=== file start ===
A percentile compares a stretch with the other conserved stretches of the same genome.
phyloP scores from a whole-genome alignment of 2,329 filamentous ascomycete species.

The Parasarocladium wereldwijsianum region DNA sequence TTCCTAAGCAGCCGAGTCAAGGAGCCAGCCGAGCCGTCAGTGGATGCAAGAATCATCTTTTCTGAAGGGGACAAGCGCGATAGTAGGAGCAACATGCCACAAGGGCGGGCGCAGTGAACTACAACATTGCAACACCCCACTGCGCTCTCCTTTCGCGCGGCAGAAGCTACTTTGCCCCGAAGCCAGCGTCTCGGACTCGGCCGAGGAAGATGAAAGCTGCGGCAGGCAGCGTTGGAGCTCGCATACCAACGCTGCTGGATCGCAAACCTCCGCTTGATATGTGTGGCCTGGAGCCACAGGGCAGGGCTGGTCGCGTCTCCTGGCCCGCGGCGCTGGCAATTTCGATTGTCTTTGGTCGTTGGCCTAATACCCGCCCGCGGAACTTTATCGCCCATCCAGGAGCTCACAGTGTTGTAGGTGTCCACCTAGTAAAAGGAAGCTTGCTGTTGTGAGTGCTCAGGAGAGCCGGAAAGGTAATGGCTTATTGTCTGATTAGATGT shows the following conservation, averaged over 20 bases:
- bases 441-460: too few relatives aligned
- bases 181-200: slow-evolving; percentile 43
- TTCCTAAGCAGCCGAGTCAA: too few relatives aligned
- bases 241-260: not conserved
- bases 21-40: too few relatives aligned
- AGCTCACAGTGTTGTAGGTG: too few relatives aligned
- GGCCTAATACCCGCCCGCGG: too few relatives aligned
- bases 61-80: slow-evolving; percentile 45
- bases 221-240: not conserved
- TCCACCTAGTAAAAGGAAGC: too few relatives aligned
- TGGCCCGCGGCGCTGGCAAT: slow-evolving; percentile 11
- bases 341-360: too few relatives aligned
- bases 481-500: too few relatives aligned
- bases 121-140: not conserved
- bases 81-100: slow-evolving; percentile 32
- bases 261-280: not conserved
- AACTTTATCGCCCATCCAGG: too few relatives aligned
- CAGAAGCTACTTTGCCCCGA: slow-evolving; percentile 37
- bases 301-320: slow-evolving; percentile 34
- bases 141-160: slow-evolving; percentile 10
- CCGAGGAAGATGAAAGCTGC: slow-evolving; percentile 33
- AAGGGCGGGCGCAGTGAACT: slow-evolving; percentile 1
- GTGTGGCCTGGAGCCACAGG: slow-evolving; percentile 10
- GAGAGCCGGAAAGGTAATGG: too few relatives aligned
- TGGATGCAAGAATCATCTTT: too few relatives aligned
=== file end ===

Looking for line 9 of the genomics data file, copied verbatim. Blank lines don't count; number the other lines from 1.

- AGCTCACAGTGTTGTAGGTG: too few relatives aligned